As another year draws to an end, we are once again reflecting on what the past year has brought to the labour and employment scene in Canada. For better or for worse, the courts this year have given employers much-needed clarity on a number of unresolved issues. Here, we recap some of the key labour and employment decisions of 2009 — our annual "cheat sheet" to help employers stay on top of the most recent developments.
Hard Line on Random Drug Testing Confirmed
Over the past several years, we have kept you up to speed on the evolving debate over employee drug and alcohol testing. In the most recent chapter, the Court of Appeal for Ontario maintained the hardline approach to random drug testing in its May 2009 decision in Imperial Oil and Communications, Energy & Paperworkers Union of Canada, Local 900.
After its random drug-testing policy was rejected by the Court of Appeal for Ontario in the highly publicized Entrop case — largely on the ground that the urinalysis process could not measure current impairment — Imperial Oil immediately began to investigate other, more effective, drug-testing technologies. It finally settled on saliva swab testing, and implemented a new policy for random mandatory testing in safety-sensitive positions. Again, the Union challenged the policy, claiming it was unconstitutional.
The arbitration board, the Ontario Divisional Court, and the Court of Appeal were unanimous in holding that the policy should be struck down. The Court of Appeal concluded that the company's policy of testing without reasonable cause — even in safety-sensitive positions — was an “unwarranted intrusion” on employees’ privacy and “an unjustifiable affront to their dignity.”
This decision confirms that employers in Ontario, much like those in other provinces, including Québec and British Columbia, must tread very softly when it comes to employee drug testing, which will only be permitted in very specific circumstances. That said, courts in other provinces, in particular, the Alberta Court of Appeal in Chiasson v. Kellogg Brown, have been more permissive with employer drug testing in safety-sensitive workplaces. This debate may well end up before the Supreme Court of Canada (SCC).
Until then, employers should be cautious and seek advice before proceeding with any form of employee testing, including alcohol or drug testing.
Employers Can Monitor Attendance without Discriminating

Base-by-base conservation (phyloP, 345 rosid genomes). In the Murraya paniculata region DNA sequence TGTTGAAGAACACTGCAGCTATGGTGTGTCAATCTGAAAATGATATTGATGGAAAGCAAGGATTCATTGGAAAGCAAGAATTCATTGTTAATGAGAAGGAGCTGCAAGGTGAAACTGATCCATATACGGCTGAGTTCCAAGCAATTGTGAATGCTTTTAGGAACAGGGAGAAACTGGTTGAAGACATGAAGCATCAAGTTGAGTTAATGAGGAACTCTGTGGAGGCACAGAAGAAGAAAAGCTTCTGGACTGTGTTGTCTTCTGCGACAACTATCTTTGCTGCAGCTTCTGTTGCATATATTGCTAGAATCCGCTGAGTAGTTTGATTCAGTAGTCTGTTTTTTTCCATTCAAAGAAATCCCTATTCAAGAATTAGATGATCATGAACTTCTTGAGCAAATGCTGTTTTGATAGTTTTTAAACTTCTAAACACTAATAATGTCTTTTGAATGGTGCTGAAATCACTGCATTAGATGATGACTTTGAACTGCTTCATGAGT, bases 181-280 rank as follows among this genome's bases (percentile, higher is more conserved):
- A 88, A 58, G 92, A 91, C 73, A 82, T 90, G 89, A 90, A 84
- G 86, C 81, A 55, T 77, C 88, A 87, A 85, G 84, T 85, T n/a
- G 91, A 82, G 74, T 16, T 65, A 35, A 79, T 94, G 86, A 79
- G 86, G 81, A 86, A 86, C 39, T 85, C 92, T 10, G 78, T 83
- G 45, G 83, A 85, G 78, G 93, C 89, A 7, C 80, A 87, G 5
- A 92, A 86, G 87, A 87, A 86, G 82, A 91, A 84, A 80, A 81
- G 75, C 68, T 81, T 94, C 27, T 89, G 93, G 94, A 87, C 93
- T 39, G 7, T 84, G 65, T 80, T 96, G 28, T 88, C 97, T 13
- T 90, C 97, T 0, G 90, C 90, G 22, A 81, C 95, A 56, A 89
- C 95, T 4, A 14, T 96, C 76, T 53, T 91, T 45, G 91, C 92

In Coast Mountain Bus v. CAW-Canada, the British Columbia Superior Court gave employers a much-needed break by affirming their right to monitor and manage employee attendance without running afoul of discrimination laws.
Facing unacceptable rates of absenteeism, Coast introduced an Attendance Management Program (AMP) that set out a formal step-bystep procedure for dealing with problematic absenteeism cases, ultimately culminating in possible termination if attendance standards were not met. The union challenged the AMP, arguing that it discriminated against employees with chronic or serious disabilities.
The court found that the AMP was not discriminatory. Even though it would apply to individuals with chronic, recurring and other disabilities, it did not target those employees arbitrarily. Rather, it was based on an objective determination: as compared to the average, the employees were absent more days.
The court concluded that there is nothing systemically discriminatory about monitoring employee attendance. In fact, it considered that employers have an obligation to warn employees of their attendance concerns and of the potential consequences.
Finally, referring to recent SCC case law, the court found that monitoring the absences of employees who are regularly absent from work is a genuine work requirement and a fundamental right of the employer under the employment contract.
This decision gives employers comfort that they can, and should, monitor and enforce reasonable attendance standards - with appropriate accommodation, of course, for employees with more serious or chronic disabilities.
Further Clarity on Post-Employment Restrictive Covenants